Beirut, Lebanon -- The killing of Jamal Khashoggi was a crime perpetrated at the highest levels of the Saudi Arabian power structure and requires further investigation of ranking Saudi officials, including Saudi Crown Prince Mohammed bin Salman, according to a new report published by a special U.N. investigator.
Khashoggi, 59, was a Washington Post columnist and a Saudi Arabian citizen who had legal residency in the United States.
Human rights legal advocate and United Nations special investigator Agnes Callamard published her conclusions Wednesday following a months-long examination into the details of Khashoggi's death at the Saudi consulate in Istanbul on October 2.
Khashoggi's execution constituted an "extrajudicial killing for which the State of the Kingdom of Saudi Arabia is responsible," the report stated.
Saudi Arabia's minister of state for foreign affairs, Adel al-Jubeir, rejected the content of the U.N. report as "nothing new." He added in a tweet that the report "contains clear contradictions and baseless allegations which challenge its credibility."
Al-Jubeir also said the 101-page report only reiterated what has already been reported in the media. "We affirm that the sovereignty of the Kingdom and the jurisdiction of its judicial institutions over this issue is not compromised," he said.
Although stopping short of lodging a formal accusation against the Saudi crown prince for ordering the murder, the report recommended there was enough "credible evidence" to justify further investigation.
Bin Salman, Saudi Arabia's day-to-day ruler, shares power with his elderly father, the king, and wields a great amount of authority in the kingdom, demanding strict loyalty and fealty from all his top-level executives.
The report detailed at length the power structure in the kingdom, which in almost all cases emanates downward from the office of the crown prince. The report concluded that any campaign against dissidents and political opponents would not be possible without the crown prince's "agreement of acquiescence."
The large amount of government coordination, resources and finances required to fund and expedite the 15-member team believed to have been dispatched to Turkey to carry out the execution was significant, according to the U.N.'s findings. "Every expert consulted finds it inconceivable that an operation of this scale could be implemented without the Crown Prince being aware, at a minimum, that some sort of mission of a criminal nature, directed at Mr. Khashoggi, was being launched," the reported said.
"Taking accountability seriously means that the Saudi Arabia government must accept State responsibility for the execution," Callamard wrote.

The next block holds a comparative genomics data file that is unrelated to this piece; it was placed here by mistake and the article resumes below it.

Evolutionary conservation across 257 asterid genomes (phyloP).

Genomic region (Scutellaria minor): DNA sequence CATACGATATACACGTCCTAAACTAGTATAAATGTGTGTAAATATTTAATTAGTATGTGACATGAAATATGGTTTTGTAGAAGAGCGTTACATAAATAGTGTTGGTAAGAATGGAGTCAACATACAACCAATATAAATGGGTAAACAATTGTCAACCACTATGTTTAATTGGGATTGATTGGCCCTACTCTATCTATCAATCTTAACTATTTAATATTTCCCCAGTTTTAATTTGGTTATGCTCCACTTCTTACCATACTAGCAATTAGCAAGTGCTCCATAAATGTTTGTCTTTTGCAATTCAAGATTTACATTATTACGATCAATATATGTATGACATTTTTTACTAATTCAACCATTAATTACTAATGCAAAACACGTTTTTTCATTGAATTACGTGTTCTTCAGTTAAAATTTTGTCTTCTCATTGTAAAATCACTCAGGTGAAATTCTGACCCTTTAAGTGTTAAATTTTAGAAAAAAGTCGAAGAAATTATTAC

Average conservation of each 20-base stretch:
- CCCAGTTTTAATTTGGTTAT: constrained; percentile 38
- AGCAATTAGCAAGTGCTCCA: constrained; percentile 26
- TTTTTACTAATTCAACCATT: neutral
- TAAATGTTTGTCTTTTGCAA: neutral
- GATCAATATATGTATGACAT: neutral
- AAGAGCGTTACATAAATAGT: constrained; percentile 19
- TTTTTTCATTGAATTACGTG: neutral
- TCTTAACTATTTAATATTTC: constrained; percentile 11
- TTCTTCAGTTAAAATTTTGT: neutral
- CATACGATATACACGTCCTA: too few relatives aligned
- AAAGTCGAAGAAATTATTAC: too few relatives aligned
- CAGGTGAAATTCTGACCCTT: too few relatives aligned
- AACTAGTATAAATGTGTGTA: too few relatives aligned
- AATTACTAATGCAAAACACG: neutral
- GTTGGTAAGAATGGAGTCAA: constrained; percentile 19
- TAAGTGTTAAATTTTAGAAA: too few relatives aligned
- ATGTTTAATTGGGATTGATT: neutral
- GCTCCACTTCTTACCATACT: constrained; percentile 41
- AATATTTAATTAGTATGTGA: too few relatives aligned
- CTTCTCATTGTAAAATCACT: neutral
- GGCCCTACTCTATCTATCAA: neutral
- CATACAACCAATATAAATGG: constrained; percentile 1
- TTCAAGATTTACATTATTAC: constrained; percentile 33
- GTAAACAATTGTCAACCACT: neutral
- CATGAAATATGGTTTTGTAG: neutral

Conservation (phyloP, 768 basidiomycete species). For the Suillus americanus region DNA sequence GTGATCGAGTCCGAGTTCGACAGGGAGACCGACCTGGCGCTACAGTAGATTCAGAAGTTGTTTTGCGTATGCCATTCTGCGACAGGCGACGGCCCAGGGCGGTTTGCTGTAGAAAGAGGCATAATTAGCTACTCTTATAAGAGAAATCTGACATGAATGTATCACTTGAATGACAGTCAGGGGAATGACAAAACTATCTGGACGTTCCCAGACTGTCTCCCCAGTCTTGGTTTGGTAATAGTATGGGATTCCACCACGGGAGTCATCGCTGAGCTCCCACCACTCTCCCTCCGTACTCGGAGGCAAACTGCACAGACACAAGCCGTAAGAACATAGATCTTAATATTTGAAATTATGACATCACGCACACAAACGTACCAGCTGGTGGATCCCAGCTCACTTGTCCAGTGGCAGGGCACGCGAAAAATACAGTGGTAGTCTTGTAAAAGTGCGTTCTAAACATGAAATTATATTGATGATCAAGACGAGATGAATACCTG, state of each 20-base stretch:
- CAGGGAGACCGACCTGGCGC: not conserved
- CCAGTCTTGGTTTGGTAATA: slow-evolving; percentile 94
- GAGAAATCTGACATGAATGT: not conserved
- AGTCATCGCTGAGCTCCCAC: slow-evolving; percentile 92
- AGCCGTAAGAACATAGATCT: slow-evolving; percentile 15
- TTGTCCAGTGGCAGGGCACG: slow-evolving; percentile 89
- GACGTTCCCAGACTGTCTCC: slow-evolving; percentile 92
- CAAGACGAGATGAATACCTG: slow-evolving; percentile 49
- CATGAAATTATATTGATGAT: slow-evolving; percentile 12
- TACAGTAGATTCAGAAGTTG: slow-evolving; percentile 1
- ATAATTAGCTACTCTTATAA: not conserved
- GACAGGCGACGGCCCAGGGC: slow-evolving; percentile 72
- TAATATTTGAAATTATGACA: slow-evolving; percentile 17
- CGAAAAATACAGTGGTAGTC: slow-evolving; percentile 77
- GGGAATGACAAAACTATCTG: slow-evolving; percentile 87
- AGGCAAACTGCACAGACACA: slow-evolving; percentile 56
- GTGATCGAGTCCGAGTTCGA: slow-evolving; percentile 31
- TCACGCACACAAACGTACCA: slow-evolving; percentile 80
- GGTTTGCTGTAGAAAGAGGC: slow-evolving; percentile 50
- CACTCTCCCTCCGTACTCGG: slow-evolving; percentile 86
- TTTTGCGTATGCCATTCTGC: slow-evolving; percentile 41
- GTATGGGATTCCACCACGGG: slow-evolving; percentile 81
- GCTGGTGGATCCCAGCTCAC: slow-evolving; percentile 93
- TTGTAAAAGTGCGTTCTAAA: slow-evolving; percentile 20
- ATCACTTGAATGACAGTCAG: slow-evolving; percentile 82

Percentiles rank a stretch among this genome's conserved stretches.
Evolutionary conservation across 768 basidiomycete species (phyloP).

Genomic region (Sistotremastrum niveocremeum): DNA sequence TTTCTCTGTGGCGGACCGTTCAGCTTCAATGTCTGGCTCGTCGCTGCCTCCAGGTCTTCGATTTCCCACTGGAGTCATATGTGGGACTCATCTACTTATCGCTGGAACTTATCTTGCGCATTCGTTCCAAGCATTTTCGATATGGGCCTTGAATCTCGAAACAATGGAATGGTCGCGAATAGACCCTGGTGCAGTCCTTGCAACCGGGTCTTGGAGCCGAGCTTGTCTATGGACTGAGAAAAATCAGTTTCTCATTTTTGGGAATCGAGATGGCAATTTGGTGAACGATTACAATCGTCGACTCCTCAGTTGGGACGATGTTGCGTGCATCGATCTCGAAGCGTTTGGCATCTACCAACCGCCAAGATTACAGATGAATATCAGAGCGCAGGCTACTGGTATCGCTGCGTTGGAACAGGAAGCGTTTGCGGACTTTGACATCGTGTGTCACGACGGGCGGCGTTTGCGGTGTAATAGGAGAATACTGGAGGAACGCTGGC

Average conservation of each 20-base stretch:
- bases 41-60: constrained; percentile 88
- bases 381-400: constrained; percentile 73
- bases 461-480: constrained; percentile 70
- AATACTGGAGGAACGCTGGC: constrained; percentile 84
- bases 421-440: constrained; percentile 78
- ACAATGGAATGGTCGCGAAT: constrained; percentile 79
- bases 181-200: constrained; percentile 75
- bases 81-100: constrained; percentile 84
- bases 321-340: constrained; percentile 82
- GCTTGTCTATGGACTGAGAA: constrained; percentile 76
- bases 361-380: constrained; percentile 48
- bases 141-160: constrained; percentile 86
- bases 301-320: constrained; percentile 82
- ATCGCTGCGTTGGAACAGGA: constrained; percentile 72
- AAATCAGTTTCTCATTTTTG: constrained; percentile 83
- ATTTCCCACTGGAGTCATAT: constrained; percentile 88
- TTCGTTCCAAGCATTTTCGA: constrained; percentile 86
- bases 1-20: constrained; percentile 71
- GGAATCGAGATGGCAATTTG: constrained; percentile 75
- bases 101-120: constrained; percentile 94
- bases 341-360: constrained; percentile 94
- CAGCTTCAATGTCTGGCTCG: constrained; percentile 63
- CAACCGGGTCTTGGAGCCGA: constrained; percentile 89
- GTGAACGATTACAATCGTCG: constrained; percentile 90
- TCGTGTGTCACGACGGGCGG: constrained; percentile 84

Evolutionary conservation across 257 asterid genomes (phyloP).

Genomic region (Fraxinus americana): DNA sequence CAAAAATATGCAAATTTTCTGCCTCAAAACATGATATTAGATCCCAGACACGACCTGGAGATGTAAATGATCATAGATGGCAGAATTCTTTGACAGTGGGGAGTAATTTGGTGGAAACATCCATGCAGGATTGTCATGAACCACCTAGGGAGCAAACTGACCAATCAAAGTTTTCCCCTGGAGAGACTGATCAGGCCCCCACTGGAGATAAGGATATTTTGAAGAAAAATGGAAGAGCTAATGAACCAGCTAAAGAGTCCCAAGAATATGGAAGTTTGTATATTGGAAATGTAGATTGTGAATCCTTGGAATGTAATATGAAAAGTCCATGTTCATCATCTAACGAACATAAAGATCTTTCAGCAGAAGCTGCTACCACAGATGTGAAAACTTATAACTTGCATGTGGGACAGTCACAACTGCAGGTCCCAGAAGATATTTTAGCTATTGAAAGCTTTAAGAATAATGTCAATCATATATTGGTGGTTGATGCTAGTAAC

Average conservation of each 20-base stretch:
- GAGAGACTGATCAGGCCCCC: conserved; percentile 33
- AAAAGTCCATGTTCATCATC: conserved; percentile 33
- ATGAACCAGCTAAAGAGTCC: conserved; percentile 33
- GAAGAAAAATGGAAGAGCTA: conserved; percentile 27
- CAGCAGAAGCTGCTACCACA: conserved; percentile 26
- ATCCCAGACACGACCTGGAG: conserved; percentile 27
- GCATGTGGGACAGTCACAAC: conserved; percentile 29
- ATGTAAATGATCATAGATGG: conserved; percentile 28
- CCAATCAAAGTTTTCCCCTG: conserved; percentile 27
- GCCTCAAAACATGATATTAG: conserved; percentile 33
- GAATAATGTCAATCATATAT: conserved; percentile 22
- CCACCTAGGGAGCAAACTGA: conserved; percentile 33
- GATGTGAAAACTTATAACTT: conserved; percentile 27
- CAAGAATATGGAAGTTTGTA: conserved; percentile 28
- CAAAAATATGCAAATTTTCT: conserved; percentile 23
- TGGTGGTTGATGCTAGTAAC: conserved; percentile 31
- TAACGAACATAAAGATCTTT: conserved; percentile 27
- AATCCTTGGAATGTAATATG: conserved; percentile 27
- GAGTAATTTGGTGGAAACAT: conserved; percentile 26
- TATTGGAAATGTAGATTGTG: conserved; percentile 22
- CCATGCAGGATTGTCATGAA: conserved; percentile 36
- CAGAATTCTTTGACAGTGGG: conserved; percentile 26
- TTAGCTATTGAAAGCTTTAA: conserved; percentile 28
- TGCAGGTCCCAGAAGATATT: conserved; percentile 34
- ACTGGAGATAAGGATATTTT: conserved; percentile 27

Callamard also found serious flaws in the Saudi investigation in the days immediately following the murder, citing "credible evidence pointing to the crime scenes having been thoroughly, even forensically, cleaned." The report went on to allege that "the Saudi investigation was not conducted in good faith, and that it may amount to obstructing justice."
Despite a wide search by Turkish investigators in the weeks and months following the murder, Khashoggi's body has never been found.
Khashoggi's abduction and murder by a team of Saudi operatives provoked global outrage and tarnished the image of the crown prince, who had been celebrated as a moderate reformer who championed modernizing Saudi Arabia's finances and granting women the right to drive.
Callamard denounced the lack of transparency at the kingdom's secretive hearings for 11 suspects accused in the murder, and called on Saudi authorities to reveal the defendants' names, the charges against them, and the fate of 10 others initially arrested.
The Trump administration is pressing Saudi Arabia to show "tangible progress" toward holding Khashoggi's killer's accountable, and wants them to do so before the one-year anniversary of his murder, a senior administration official said one week ago.
Pushing back against critics who have accused President Donald Trump of letting the Saudis off the hook after Khashoggi's death, the official, speaking on the condition of anonymity, told Reuters the message to the kingdom is that it remains a "very hot issue" and "they need to take it seriously."
In the wake of her findings, Callamard endorsed a course of action for the United States. It includes opening an FBI investigation into the execution of Khashoggi and pursuing criminal prosecutions in the U.S. as appropriate. She also implored Congress to hold hearings to determine the responsibility of high-level Saudi officials, including the crown prince, and to demand access to underlying classified materials.
"To the greatest extent possible consistent with national security," the report recommended, the United States should "declassify and release to the public all materials relating to the murder of Mr. Khashoggi, including all intercepts."
"Callamard's report underscores that there will be no justice for Jamal Khashoggi unless Congress steps up," Rob Berschinski, a former Obama-era State Department official and Senior Vice President for Policy for the advocacy group Human Rights First told ABC News. "Saudi leaders have made it clear that they intend to get away with murder. President Trump has made it clear that he values arms sales over the killing and dismemberment of a U.S. resident. Congress must make it clear that it will not let this stand."
A failure by Washington to respond to the U.N. recommendations would "signal a green light to autocrats around the world that they can murder dissidents without repercussion, even if those dissidents seek shelter in the United States." Berschinski said. "The future safety of Americans, and that of brave activists around the world, depends on it."